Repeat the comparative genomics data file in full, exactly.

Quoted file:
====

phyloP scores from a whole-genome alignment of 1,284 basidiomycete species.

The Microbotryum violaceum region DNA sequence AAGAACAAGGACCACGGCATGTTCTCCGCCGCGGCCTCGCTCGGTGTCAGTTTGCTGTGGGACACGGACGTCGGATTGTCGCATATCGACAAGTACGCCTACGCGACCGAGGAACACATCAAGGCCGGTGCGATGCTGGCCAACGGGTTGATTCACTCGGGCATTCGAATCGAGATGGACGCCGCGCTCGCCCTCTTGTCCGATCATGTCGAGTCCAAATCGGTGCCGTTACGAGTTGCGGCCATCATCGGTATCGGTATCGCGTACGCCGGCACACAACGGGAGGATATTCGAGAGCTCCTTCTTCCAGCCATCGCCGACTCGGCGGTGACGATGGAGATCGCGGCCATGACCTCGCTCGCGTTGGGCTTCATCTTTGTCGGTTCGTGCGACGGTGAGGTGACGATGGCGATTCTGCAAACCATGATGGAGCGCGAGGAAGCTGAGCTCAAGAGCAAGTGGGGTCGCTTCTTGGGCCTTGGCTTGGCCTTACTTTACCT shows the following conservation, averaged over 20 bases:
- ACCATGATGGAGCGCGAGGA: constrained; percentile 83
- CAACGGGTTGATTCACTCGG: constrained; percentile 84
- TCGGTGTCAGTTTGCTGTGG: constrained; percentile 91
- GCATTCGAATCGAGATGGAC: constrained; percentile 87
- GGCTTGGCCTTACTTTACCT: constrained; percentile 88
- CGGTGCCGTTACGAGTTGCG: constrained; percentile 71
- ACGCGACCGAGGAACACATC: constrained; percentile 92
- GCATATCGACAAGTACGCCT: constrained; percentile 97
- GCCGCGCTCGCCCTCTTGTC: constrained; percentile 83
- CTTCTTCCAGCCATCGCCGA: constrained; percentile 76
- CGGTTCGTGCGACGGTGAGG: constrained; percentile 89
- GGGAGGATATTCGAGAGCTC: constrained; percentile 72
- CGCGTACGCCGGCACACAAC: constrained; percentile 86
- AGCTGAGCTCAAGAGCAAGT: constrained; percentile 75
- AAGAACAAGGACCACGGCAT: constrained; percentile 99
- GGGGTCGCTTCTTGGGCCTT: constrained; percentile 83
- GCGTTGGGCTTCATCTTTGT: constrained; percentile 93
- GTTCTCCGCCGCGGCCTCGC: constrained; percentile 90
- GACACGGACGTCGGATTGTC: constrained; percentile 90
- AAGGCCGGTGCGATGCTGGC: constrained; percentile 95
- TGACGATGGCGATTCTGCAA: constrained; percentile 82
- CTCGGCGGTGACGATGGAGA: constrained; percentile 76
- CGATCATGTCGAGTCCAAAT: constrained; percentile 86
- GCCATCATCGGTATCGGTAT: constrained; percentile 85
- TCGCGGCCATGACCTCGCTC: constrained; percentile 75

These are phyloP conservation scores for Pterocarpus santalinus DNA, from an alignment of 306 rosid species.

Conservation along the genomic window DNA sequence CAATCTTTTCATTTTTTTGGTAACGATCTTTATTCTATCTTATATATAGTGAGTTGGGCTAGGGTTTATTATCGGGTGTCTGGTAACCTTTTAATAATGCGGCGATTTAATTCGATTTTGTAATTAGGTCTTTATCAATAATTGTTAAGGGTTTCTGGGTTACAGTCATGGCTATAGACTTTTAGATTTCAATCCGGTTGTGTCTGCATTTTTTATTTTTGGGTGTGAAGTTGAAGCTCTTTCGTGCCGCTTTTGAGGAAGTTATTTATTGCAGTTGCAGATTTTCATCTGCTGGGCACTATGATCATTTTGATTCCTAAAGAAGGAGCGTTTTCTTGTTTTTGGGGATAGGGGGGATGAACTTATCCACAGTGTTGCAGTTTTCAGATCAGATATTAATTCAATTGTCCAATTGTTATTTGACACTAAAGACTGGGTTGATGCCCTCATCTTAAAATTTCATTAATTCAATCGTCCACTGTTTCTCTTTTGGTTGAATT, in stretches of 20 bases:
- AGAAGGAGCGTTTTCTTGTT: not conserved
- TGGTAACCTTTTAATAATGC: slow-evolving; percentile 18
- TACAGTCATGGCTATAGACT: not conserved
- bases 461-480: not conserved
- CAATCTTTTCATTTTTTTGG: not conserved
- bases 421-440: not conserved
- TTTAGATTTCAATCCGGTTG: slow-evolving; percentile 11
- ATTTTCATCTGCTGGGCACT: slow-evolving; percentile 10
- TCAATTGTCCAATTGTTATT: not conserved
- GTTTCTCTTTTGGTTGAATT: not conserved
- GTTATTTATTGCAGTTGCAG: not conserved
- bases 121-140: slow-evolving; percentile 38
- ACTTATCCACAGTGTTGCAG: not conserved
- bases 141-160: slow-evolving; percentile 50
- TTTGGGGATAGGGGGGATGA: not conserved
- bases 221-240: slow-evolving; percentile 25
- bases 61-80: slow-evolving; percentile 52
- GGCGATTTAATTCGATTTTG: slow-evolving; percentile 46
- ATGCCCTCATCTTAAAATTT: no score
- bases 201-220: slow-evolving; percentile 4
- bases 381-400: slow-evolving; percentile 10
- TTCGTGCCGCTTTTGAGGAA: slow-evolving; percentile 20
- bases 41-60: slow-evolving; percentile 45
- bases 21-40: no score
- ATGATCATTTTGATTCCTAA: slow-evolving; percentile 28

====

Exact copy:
phyloP scores from a whole-genome alignment of 1,284 basidiomycete species.

The Microbotryum violaceum region DNA sequence AAGAACAAGGACCACGGCATGTTCTCCGCCGCGGCCTCGCTCGGTGTCAGTTTGCTGTGGGACACGGACGTCGGATTGTCGCATATCGACAAGTACGCCTACGCGACCGAGGAACACATCAAGGCCGGTGCGATGCTGGCCAACGGGTTGATTCACTCGGGCATTCGAATCGAGATGGACGCCGCGCTCGCCCTCTTGTCCGATCATGTCGAGTCCAAATCGGTGCCGTTACGAGTTGCGGCCATCATCGGTATCGGTATCGCGTACGCCGGCACACAACGGGAGGATATTCGAGAGCTCCTTCTTCCAGCCATCGCCGACTCGGCGGTGACGATGGAGATCGCGGCCATGACCTCGCTCGCGTTGGGCTTCATCTTTGTCGGTTCGTGCGACGGTGAGGTGACGATGGCGATTCTGCAAACCATGATGGAGCGCGAGGAAGCTGAGCTCAAGAGCAAGTGGGGTCGCTTCTTGGGCCTTGGCTTGGCCTTACTTTACCT shows the following conservation, averaged over 20 bases:
- ACCATGATGGAGCGCGAGGA: constrained; percentile 83
- CAACGGGTTGATTCACTCGG: constrained; percentile 84
- TCGGTGTCAGTTTGCTGTGG: constrained; percentile 91
- GCATTCGAATCGAGATGGAC: constrained; percentile 87
- GGCTTGGCCTTACTTTACCT: constrained; percentile 88
- CGGTGCCGTTACGAGTTGCG: constrained; percentile 71
- ACGCGACCGAGGAACACATC: constrained; percentile 92
- GCATATCGACAAGTACGCCT: constrained; percentile 97
- GCCGCGCTCGCCCTCTTGTC: constrained; percentile 83
- CTTCTTCCAGCCATCGCCGA: constrained; percentile 76
- CGGTTCGTGCGACGGTGAGG: constrained; percentile 89
- GGGAGGATATTCGAGAGCTC: constrained; percentile 72
- CGCGTACGCCGGCACACAAC: constrained; percentile 86
- AGCTGAGCTCAAGAGCAAGT: constrained; percentile 75
- AAGAACAAGGACCACGGCAT: constrained; percentile 99
- GGGGTCGCTTCTTGGGCCTT: constrained; percentile 83
- GCGTTGGGCTTCATCTTTGT: constrained; percentile 93
- GTTCTCCGCCGCGGCCTCGC: constrained; percentile 90
- GACACGGACGTCGGATTGTC: constrained; percentile 90
- AAGGCCGGTGCGATGCTGGC: constrained; percentile 95
- TGACGATGGCGATTCTGCAA: constrained; percentile 82
- CTCGGCGGTGACGATGGAGA: constrained; percentile 76
- CGATCATGTCGAGTCCAAAT: constrained; percentile 86
- GCCATCATCGGTATCGGTAT: constrained; percentile 85
- TCGCGGCCATGACCTCGCTC: constrained; percentile 75

These are phyloP conservation scores for Pterocarpus santalinus DNA, from an alignment of 306 rosid species.

Conservation along the genomic window DNA sequence CAATCTTTTCATTTTTTTGGTAACGATCTTTATTCTATCTTATATATAGTGAGTTGGGCTAGGGTTTATTATCGGGTGTCTGGTAACCTTTTAATAATGCGGCGATTTAATTCGATTTTGTAATTAGGTCTTTATCAATAATTGTTAAGGGTTTCTGGGTTACAGTCATGGCTATAGACTTTTAGATTTCAATCCGGTTGTGTCTGCATTTTTTATTTTTGGGTGTGAAGTTGAAGCTCTTTCGTGCCGCTTTTGAGGAAGTTATTTATTGCAGTTGCAGATTTTCATCTGCTGGGCACTATGATCATTTTGATTCCTAAAGAAGGAGCGTTTTCTTGTTTTTGGGGATAGGGGGGATGAACTTATCCACAGTGTTGCAGTTTTCAGATCAGATATTAATTCAATTGTCCAATTGTTATTTGACACTAAAGACTGGGTTGATGCCCTCATCTTAAAATTTCATTAATTCAATCGTCCACTGTTTCTCTTTTGGTTGAATT, in stretches of 20 bases:
- AGAAGGAGCGTTTTCTTGTT: not conserved
- TGGTAACCTTTTAATAATGC: slow-evolving; percentile 18
- TACAGTCATGGCTATAGACT: not conserved
- bases 461-480: not conserved
- CAATCTTTTCATTTTTTTGG: not conserved
- bases 421-440: not conserved
- TTTAGATTTCAATCCGGTTG: slow-evolving; percentile 11
- ATTTTCATCTGCTGGGCACT: slow-evolving; percentile 10
- TCAATTGTCCAATTGTTATT: not conserved
- GTTTCTCTTTTGGTTGAATT: not conserved
- GTTATTTATTGCAGTTGCAG: not conserved
- bases 121-140: slow-evolving; percentile 38
- ACTTATCCACAGTGTTGCAG: not conserved
- bases 141-160: slow-evolving; percentile 50
- TTTGGGGATAGGGGGGATGA: not conserved
- bases 221-240: slow-evolving; percentile 25
- bases 61-80: slow-evolving; percentile 52
- GGCGATTTAATTCGATTTTG: slow-evolving; percentile 46
- ATGCCCTCATCTTAAAATTT: no score
- bases 201-220: slow-evolving; percentile 4
- bases 381-400: slow-evolving; percentile 10
- TTCGTGCCGCTTTTGAGGAA: slow-evolving; percentile 20
- bases 41-60: slow-evolving; percentile 45
- bases 21-40: no score
- ATGATCATTTTGATTCCTAA: slow-evolving; percentile 28